The Civic Trust was an important force for conservation and local pride for 50 years, with a network of campaigning civic societies and an awards programme. I found the Regeneration Unit in particular great people to work with on a number of projects. But earlier this year the Trust ran out of money, and closed … and I confess I didn’t even notice. That shows how far I’ve given up reading magazines, and moved online. It may also show how little visibility the Trust had in the new online world.
Thanks goodness my friend Kevin Harris has kept in touch, and now reports on moves to create something in its place. As he says “The Civic Trust was precisely the kind of organisation of which it might have been said, if it didn’t exist they’d have to reinvent it”. The Civic Society Initiative has just published the report on their consultation… and if I may quote from Kevin’s piece:
“Among the main findings:
- Civic societies want to be less reactive, work more in partnership and be more campaigning in their outlook.
- There is a refreshing openness within civic societies about their shortcomings and their mixed reputation – ageing, negative and out of touch but also locally knowledgeable, actively concerned about the future and wanting to connect more with their community.
- The movement lacks confidence in itself and others can appear to value it more than civic societies themselves.
- Civic societies seek a unifying mission and purpose for the movement. This is likely to be based around issues of place, pride, identity and community.
“The analysis reveals a wish to move from being:
- Separate voices to being a collective movement
- Hierarchical to being more networked
- Dependent to being more independent (especially financially)
- Organised top-down to being more federal.
“Three main roles have been identified for the national body:
- Providing information, support and advice to civic societies
- Facilitating civic societies to network and cluster together
- Being a national lead and voice for the movement which provides inspiration and direction; lobbies and campaigns on its behalf; and raises its profile and influence.
“The organisation is now seeking feedback on the report by Friday 20 November”.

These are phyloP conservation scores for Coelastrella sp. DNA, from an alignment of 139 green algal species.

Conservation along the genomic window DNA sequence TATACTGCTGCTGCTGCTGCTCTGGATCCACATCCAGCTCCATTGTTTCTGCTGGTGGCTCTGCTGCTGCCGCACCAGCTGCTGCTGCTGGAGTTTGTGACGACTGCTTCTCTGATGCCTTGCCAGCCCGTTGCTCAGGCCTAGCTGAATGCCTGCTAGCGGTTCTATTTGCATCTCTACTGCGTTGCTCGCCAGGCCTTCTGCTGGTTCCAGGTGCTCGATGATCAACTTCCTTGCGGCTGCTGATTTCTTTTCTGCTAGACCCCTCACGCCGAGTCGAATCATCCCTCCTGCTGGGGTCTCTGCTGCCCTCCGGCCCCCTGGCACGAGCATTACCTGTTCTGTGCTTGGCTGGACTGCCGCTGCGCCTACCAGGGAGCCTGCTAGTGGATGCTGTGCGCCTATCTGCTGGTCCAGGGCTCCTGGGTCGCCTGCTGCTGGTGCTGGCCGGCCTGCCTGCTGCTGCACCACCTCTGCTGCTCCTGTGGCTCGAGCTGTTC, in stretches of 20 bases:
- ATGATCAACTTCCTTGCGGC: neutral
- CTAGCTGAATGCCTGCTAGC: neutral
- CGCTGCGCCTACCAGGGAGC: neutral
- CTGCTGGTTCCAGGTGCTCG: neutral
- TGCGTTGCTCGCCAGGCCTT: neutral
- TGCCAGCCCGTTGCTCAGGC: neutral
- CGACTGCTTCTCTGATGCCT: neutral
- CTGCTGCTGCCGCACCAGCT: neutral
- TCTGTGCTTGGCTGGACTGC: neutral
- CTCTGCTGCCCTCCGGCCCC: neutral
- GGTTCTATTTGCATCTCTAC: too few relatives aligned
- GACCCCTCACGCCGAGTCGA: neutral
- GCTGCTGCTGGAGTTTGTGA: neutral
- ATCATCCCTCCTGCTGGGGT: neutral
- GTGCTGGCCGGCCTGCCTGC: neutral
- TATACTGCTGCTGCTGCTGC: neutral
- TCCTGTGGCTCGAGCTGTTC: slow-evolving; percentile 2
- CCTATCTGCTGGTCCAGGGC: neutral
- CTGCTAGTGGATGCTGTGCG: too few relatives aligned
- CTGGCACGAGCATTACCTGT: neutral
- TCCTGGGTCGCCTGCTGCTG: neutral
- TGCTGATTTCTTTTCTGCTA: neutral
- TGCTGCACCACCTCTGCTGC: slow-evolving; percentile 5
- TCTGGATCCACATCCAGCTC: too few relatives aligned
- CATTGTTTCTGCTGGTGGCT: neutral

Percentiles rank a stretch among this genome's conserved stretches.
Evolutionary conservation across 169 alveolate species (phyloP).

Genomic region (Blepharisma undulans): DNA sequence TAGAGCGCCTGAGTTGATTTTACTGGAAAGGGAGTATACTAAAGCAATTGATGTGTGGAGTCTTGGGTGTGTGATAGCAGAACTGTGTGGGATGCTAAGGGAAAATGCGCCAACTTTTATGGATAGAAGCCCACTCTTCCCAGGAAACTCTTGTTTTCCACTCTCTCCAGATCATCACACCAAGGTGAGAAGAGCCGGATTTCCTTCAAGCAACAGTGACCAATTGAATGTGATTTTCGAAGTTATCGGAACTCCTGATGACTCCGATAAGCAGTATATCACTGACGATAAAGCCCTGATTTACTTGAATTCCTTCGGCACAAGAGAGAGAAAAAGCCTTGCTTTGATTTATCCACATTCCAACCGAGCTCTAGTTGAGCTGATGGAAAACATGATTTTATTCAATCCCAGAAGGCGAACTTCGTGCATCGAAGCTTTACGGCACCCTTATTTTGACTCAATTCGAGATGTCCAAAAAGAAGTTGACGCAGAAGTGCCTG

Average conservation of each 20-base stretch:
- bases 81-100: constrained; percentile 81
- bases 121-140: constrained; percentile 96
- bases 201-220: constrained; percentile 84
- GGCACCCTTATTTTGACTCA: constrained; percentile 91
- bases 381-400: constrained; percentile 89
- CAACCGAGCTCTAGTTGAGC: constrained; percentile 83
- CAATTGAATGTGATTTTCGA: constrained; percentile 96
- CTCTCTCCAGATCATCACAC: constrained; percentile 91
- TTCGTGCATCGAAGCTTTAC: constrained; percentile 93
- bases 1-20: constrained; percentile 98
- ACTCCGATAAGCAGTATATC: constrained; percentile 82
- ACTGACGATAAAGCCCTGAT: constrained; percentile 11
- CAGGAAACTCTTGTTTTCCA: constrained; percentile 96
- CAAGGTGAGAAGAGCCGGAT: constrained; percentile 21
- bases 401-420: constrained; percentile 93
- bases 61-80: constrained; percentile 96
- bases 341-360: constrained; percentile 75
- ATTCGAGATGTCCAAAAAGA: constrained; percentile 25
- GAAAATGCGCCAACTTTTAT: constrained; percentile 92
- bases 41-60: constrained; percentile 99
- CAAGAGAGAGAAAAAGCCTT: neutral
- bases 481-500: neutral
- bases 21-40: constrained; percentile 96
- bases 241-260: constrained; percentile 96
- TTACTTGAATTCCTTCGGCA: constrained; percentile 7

Hang on …. this is all very networky, facilitative, bottom-up, open …. just the sort of values that people in the new hyperlocal movement I’ve written about before are following. The recent Talk About Local event in Stoke on Trent, Community Voices programme launched by the Media Trust, Local 2.0 at the Young Foundation all show how the tools of social media – combined with more traditional methods – can give local people a powerful voice and help the organise. The RSA is going in the same direction with its Citizen Power, Connected Communities, and Social Media projects.
I wonder if the two tribes know each other? There could be great synergy if the Civic Society Initiative people were prepared to embrace the new organsing tools … and the hyperlocal folk could connect with a wider range of interests.
My co-authors and I in the Social by Social book (using social tech for social good) have just created an online network based on earlier work with the hyperlocal groups, and hope that may be one place where some joining up could take place, as Amy Sample Ward explains here.
However, what’s really needed is a few calls, followed by a good face-to-face meeting if people are interested. I wonder if the RSA might oblige in helping organise? The energetic chief exective Matthew Taylor has said in the past that he wants the to 250-year-old organisation to be “the RAC of civic activism”, and the projects I’ve cited show some movement along this path (although I have my doubts about the RAC analogy). There’s a good fit with the Charter the RSA Fellowship has just launched.
Anyone got other ideas for some oldstyle-newstyle joining up?
Update: I’ve started a discussion over on the SocialbySocial site